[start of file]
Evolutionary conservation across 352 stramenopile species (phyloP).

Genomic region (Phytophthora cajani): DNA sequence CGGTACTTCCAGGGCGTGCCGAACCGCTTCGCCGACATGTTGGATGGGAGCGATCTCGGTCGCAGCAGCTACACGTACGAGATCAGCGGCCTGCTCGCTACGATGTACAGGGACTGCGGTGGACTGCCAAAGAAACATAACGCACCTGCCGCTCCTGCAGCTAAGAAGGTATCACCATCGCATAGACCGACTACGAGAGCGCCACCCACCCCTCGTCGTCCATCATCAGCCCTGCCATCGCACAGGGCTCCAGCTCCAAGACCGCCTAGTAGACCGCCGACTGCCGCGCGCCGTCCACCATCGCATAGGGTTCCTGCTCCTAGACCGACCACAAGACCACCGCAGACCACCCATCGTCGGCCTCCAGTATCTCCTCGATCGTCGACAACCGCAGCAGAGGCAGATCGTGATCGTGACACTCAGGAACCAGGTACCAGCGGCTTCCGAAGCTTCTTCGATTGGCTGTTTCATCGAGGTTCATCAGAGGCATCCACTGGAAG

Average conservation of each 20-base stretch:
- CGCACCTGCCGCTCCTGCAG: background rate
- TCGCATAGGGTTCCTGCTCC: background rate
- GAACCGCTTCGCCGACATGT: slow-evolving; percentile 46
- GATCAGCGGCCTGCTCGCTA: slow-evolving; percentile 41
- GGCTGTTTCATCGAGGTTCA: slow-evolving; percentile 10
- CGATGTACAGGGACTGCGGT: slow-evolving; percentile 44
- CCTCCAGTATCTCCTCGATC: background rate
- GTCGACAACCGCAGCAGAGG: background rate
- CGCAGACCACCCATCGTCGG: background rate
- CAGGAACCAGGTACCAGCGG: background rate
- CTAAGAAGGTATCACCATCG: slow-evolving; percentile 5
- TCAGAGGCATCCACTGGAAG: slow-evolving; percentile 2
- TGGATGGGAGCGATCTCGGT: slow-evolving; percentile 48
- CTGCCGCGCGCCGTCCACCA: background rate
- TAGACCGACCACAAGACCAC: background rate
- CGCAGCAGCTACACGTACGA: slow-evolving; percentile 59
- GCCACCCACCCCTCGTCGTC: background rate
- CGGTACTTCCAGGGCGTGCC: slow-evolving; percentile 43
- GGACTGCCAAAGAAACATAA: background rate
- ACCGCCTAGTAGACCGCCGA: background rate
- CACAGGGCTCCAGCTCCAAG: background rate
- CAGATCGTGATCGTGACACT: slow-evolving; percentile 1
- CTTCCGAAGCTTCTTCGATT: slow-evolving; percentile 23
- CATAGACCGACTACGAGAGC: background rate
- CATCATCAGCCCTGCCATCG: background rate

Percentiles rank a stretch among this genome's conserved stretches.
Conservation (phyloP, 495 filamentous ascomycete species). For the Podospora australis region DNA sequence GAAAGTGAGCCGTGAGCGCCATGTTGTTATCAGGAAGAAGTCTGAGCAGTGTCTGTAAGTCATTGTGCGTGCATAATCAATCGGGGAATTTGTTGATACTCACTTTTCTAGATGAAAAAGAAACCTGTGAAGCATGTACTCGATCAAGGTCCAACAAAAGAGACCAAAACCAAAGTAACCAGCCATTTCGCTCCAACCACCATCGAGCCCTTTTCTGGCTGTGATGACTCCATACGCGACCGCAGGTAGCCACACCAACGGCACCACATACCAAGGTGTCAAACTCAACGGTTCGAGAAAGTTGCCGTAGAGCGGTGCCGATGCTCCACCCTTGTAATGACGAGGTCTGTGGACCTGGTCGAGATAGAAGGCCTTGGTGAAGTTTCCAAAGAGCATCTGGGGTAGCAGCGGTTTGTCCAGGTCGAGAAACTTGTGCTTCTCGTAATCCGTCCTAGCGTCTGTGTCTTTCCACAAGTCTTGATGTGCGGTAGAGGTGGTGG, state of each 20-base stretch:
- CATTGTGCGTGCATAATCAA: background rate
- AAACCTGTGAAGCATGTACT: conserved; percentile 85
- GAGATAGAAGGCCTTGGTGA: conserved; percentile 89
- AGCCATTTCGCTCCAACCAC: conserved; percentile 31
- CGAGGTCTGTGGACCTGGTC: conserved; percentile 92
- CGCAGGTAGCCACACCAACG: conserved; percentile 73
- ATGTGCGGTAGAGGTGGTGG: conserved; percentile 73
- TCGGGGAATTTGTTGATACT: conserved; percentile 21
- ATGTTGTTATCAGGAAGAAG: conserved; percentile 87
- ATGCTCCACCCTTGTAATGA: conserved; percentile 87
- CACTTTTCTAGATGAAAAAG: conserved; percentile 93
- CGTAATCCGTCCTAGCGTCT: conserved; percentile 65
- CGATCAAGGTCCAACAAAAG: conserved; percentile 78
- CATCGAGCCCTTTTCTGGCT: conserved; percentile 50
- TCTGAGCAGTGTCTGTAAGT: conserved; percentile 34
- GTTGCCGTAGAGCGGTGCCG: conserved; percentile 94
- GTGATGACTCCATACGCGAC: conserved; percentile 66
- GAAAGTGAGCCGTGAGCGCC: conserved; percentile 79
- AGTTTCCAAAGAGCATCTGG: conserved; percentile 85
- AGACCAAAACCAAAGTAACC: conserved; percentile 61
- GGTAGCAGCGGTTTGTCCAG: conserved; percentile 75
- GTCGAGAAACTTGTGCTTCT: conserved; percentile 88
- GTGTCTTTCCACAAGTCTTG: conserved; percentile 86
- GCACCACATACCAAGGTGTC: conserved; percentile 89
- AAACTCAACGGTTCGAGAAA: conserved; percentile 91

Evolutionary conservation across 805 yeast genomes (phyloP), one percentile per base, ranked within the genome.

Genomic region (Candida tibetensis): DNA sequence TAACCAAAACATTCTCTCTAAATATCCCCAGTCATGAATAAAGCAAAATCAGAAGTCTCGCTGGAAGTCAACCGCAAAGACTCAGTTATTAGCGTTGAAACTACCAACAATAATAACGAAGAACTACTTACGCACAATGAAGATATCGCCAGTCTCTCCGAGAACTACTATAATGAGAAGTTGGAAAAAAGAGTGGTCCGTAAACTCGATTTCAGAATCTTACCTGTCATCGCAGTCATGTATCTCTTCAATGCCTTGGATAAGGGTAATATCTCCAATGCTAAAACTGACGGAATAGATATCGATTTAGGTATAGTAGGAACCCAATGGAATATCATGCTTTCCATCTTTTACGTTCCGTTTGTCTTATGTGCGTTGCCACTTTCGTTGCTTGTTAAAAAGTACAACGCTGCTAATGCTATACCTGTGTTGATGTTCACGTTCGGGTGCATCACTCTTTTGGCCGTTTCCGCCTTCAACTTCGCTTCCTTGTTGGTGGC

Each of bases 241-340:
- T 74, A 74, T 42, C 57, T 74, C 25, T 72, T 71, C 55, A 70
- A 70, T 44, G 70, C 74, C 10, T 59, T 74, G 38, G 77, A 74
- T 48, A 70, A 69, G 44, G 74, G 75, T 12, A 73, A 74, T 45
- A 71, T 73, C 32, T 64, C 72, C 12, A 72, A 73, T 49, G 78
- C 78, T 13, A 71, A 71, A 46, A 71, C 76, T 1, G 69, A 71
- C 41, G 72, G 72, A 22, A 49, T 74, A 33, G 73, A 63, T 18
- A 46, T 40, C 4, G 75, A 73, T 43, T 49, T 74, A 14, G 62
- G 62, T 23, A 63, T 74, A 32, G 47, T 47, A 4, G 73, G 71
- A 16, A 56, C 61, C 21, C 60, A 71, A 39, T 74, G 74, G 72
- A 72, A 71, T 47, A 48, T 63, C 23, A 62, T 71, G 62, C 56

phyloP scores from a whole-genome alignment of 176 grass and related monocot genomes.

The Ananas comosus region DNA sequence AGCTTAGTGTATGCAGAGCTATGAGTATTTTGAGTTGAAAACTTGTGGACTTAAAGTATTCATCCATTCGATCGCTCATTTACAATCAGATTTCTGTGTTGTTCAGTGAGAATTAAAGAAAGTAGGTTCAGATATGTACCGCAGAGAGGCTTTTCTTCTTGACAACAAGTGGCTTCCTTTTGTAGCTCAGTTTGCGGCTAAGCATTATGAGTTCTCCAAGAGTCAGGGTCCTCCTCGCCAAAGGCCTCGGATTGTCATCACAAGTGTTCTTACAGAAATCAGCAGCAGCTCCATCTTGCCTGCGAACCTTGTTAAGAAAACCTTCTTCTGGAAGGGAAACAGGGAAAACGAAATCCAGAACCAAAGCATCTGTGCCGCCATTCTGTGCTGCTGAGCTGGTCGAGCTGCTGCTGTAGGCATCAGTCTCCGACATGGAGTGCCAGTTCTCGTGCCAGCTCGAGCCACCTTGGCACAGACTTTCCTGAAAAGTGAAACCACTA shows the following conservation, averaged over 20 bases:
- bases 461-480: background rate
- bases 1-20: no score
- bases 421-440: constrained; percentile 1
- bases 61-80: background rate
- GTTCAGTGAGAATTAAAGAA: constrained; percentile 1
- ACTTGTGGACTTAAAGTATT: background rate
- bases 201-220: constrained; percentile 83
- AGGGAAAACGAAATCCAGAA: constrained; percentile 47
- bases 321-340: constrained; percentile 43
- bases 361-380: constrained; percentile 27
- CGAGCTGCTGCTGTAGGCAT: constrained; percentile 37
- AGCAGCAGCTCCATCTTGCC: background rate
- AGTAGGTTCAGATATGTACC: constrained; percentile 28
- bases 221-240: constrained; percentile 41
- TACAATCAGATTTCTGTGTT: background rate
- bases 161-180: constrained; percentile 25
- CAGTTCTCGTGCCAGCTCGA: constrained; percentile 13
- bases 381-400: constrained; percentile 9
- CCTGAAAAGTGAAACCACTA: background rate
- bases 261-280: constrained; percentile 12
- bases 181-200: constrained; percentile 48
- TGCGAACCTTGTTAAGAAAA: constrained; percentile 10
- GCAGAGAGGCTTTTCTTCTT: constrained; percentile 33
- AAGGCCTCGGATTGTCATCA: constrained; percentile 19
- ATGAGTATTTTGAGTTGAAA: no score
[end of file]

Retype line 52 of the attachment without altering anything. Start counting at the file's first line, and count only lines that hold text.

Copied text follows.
- GTCGAGAAACTTGTGCTTCT: conserved; percentile 88